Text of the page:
Above, you can see my first gouache painting (left) and one of my latest (right). Yes, things have evolved in 12 years!

​Here are some tips to help you get started:

1. Carefully choose the surface. You can use gouache on either canvas or watercolor paper. If you use canvas, a smoother canvas type such as cotton canvas works best. If you use paper, don't use drawing paper or thin, cheap watercolor paper. It curls up, making it difficult to work with. My two favorite types of paper are the two below: the first (on the left) is inexpensive, but it has a good weight and is easy to work on. The second (on the right) is more expensive.

Ideal paper for gouache

Ideal paper for gouache

3. Paint fast. Gouache is a close relative to tempera and binds to the surface very quickly, drying completely in 10–15 minutes. So don’t put too much paint on the palette at once. Alternatively, you can draw the outlines with soft pencil ahead of time. Do not use dark pencil, because it can create a mess on the paper.

​4. Mix gouaches like acrylics. One advantage of gouaches over watercolors is the flexibility to mix them like acrylic and oils. Also white can be used. This allows you to build up your piece in layers, but be careful not to do too many, because you risk damaging the paper.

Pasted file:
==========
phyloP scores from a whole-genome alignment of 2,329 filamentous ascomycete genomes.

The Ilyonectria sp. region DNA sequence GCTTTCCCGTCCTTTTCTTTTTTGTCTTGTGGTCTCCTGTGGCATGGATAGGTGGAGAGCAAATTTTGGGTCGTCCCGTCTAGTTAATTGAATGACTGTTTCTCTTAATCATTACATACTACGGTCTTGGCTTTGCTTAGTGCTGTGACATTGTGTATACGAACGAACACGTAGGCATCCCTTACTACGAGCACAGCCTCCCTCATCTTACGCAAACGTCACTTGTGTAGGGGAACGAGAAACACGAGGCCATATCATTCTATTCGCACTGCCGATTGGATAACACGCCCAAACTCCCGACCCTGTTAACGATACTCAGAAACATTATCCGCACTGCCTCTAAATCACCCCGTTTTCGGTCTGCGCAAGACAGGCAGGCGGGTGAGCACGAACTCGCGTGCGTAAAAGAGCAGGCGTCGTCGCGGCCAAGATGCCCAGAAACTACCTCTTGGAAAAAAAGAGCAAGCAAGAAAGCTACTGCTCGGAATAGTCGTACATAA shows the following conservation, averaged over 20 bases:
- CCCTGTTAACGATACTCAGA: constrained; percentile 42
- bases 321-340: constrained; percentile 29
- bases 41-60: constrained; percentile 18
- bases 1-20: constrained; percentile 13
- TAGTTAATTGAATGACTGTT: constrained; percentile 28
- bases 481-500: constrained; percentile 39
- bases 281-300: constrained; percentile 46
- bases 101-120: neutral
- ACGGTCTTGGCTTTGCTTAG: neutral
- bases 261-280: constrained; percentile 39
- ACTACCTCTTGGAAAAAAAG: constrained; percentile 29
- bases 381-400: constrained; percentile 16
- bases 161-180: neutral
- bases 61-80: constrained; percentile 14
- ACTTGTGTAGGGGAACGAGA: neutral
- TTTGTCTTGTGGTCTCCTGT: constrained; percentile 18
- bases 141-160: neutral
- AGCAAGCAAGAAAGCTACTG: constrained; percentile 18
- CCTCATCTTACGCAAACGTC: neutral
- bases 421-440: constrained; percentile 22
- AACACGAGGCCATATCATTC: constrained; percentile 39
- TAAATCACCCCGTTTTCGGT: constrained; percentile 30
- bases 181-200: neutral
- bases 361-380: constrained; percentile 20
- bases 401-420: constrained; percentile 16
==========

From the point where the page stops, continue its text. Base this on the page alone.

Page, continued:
5. Expect some fading. Because gouache is water soluble, expect about 20% color fading after it dries, unless you add very little water and use top-quality pigments. My favorite brands: Holbein and Winsor & Newton professional series.

My favorite gouache brands. (David Sandum studio.)

My favorite gouache brands. (David Sandum studio.)

6. Keep everything clean. Make sure to keep your water and brushes clean, or the paint will turn muddy. Use heavy paper towels, not only to keep things clean, but also to lessen or soften color if needed before it dries. 7. Make corrections. Because gouache is water soluble, you can use a damp brush to lift off areas you don't like, similar to how you would work with watercolors. 8. Be spontaneous. Have fun! Painting with gouache is best quick and impulsive, or planned, sketched, and filled out. I paint fast, without any idea of what will evolve. I also usually work on three to five at once. I do the base of one, then move on to the next. I hope these tips help you work with the medium. I'd love to hear about your experience. Please leave a comment.

(Since I've moved this blog to a new site, I cut and pasted past comments here)